There is a process the courts use to adjudicate mental defectives, and it doesn’t involve having your rights taken away because you had an eating disorder, or because you lost a spouse two years ago, or because you took Ritalin in the third grade.

    The NICS system should include the records of those who’ve been adjudicated mentally defective, and should exclude those who are not adjudicated mentally defective.

    We believe in making NICS work as Congress intended, but that doesn’t mean expanding to include the personal records of the millions who seek and get coping help as they should.

    That’s our position, whether the media reports it or not.


    To get more comments on current issues and up to date information visit
    © 2007 National Rifle Association of America

    NRA Distinguished Life Member

  2. The following commentary from Wayne LaPierre’s blog, “What They Didn’t Tell You Today,” from You can access the site at


    Monday, May 14, 2007
    Mythbusting, Part 1

    Over the past week or so, the NRA’s take on a couple of proposals in Congress has received a lot of attention from the media. The only problem is, with the mainstream media’s reporting, they’ve also put out some bad information. It’s time to set the record straight, and over the next two days, I’m going to do just that.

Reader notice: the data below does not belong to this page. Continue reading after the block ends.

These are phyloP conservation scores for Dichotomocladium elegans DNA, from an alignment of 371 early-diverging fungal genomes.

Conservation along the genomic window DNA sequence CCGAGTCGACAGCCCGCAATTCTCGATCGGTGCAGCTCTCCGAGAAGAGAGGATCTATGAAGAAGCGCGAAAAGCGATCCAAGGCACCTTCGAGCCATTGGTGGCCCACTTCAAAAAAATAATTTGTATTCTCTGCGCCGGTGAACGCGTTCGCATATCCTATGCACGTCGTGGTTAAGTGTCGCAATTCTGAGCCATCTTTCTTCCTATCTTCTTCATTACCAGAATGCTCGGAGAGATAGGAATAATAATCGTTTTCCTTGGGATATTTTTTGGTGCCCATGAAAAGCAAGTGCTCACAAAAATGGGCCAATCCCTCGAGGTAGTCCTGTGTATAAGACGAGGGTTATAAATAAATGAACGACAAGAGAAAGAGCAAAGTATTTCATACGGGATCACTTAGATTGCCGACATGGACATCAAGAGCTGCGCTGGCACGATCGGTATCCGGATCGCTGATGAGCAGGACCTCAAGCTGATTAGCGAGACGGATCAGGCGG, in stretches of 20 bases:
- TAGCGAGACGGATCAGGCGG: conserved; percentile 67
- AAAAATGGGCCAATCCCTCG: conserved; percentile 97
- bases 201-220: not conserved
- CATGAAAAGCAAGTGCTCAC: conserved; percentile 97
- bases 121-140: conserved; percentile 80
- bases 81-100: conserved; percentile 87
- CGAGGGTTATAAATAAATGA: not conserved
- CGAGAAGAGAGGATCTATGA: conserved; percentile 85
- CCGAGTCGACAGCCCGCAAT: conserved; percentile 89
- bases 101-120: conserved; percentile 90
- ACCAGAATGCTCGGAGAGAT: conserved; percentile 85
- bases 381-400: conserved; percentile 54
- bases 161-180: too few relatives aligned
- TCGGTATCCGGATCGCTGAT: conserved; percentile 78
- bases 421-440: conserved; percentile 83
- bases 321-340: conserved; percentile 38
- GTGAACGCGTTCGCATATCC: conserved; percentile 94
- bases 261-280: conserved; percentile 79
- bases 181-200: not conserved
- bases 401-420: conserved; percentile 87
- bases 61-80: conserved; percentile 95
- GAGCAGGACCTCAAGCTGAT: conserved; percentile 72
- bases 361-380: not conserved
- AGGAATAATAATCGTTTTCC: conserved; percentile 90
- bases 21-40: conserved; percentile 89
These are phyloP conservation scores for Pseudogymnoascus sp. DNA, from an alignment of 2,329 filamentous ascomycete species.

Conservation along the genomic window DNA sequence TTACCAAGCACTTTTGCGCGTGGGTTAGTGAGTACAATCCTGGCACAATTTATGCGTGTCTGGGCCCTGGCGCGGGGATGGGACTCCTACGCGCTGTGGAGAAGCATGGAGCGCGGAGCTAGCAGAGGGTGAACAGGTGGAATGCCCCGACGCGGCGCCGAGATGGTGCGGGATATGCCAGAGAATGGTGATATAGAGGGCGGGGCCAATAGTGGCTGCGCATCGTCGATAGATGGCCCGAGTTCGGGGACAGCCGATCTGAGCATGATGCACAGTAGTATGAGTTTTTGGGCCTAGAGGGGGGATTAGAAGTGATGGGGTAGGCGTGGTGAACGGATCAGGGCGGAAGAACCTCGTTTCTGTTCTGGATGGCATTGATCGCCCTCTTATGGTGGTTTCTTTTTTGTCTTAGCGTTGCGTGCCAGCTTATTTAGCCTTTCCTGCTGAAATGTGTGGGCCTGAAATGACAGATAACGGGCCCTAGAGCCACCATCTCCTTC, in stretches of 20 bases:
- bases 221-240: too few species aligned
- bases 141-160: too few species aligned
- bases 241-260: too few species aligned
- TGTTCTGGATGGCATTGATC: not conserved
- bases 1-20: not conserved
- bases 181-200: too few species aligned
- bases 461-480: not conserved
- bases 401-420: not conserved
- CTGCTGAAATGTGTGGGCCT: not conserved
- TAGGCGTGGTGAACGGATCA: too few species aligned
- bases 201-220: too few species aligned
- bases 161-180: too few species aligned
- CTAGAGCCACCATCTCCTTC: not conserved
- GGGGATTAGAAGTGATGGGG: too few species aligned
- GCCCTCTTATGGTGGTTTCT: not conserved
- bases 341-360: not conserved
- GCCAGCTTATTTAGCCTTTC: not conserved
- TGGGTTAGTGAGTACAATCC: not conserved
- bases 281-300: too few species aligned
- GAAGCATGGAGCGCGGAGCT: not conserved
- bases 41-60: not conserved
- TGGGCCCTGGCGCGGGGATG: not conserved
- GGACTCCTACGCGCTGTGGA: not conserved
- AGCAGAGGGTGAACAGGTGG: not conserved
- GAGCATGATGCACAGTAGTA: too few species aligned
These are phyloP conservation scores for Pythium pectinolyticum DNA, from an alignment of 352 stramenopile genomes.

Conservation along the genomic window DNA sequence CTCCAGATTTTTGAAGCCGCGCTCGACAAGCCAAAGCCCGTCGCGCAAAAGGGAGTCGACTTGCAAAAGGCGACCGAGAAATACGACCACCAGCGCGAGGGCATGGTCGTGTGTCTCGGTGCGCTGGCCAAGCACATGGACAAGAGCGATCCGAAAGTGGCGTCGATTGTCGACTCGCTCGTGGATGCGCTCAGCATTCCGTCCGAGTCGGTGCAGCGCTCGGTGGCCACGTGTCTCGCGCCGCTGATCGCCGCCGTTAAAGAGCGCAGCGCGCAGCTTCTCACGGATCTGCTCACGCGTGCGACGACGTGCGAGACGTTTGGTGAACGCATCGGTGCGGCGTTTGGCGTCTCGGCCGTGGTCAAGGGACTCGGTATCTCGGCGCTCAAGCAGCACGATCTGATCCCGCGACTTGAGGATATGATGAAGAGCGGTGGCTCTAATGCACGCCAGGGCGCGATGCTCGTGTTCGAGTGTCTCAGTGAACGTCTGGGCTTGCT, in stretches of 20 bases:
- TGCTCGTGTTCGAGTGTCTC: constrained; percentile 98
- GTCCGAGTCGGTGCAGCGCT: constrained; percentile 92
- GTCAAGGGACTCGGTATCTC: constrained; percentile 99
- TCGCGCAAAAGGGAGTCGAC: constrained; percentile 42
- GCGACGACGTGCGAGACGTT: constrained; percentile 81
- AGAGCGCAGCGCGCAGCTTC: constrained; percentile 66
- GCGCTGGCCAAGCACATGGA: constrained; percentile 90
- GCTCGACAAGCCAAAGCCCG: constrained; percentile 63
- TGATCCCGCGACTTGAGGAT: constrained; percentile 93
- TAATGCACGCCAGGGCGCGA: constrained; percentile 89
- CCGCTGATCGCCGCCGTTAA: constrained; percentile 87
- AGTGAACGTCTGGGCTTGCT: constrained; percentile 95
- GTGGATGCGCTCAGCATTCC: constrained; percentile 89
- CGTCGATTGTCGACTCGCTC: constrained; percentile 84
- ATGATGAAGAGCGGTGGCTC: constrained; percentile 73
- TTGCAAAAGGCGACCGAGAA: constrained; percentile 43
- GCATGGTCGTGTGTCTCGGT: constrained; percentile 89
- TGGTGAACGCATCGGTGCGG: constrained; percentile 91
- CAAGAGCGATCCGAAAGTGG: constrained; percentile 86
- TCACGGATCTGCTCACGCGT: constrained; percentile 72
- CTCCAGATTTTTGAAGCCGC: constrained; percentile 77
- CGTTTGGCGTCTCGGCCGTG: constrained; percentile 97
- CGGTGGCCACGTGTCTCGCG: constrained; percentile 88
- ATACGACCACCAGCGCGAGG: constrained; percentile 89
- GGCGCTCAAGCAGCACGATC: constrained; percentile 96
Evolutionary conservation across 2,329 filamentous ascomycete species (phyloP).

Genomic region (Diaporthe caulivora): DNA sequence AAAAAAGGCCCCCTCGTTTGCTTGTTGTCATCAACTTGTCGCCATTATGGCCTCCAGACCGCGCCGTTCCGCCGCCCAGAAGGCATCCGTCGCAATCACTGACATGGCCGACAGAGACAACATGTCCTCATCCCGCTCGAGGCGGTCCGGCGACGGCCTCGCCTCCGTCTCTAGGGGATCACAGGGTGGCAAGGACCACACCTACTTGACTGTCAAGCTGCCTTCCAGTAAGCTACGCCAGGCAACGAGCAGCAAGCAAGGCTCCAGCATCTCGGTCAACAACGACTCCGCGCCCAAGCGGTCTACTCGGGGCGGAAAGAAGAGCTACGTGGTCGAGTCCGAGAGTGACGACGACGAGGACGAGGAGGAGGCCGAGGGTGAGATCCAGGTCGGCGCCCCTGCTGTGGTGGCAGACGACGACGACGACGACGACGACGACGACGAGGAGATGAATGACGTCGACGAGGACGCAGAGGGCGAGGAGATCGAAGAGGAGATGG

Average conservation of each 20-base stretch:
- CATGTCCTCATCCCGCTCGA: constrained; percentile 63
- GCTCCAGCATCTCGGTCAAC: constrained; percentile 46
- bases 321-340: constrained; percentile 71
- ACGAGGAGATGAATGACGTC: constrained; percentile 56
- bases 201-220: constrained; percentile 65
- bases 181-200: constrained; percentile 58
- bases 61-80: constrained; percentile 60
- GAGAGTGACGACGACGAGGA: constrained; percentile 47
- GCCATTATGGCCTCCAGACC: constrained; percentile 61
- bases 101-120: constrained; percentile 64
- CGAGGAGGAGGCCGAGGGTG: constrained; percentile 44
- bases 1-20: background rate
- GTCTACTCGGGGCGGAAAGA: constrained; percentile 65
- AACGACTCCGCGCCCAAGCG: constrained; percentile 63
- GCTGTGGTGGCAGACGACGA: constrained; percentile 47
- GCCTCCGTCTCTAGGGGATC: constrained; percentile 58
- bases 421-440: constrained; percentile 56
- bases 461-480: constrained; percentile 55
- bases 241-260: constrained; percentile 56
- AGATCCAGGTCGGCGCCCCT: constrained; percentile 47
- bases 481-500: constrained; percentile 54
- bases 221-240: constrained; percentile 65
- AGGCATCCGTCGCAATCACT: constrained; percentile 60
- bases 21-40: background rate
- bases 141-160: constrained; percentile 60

Today I want to talk about this proposal by Senator Frank Lautenberg of New Jersey that would allow the attorney general to deny anybody on a “watch list” the ability to purchase a firearm, get a Right-to-Carry license or get a federal firearms license.

    The NRA opposes this bill, but the media has been gleefully painting it as “The NRA supports the right of suspected terrorists to buy guns.” The NRA supports the Constitution, plain and simple.

    Imagine the implications of denying someone their constitutional rights just because someone, somewhere, suspects them of potential wrongdoing. You’re suspected of voter fraud, so we’re denying you the right to vote. You’re suspected of perjury, so we’re denying you your First Amendment freedom of the press. You haven’t been charged, you haven’t been arrested, you haven’t been indicted, you haven’t been convicted. Someone just thinks you’re suspicious. Is that enough to take away your rights?

    That’s not how the Constitution works. If someone is that much of a threat, they shouldn’t be on the street to begin with. They should be facing charges in our criminal justice system.

    Then there are the practical reasons to oppose this bill. No one knows who puts you on the “watch list,” or why, or how you get off. The Lautenberg bill provides an appeals process, but to appeal, you’ll have to rely on heavily redacted information that the government provides you. Through mistakes, bureaucratic red tape or political motivation, it’s certain that innocent people are going to be caught up in a nightmare of having their rights denied them. And believe me, politics will come into play.

    The NRA’s not soft on terrorism. We’re strong on the Constitution. Our principles require that we oppose any legislation that would deny Americans the right to keep and bear arms just because someone, somewhere, has put their name on a “watch list.”


    To get more comments on current issues and up to date information visit
    © 2007 National Rifle Association of America

    NRA Distinguished Life Member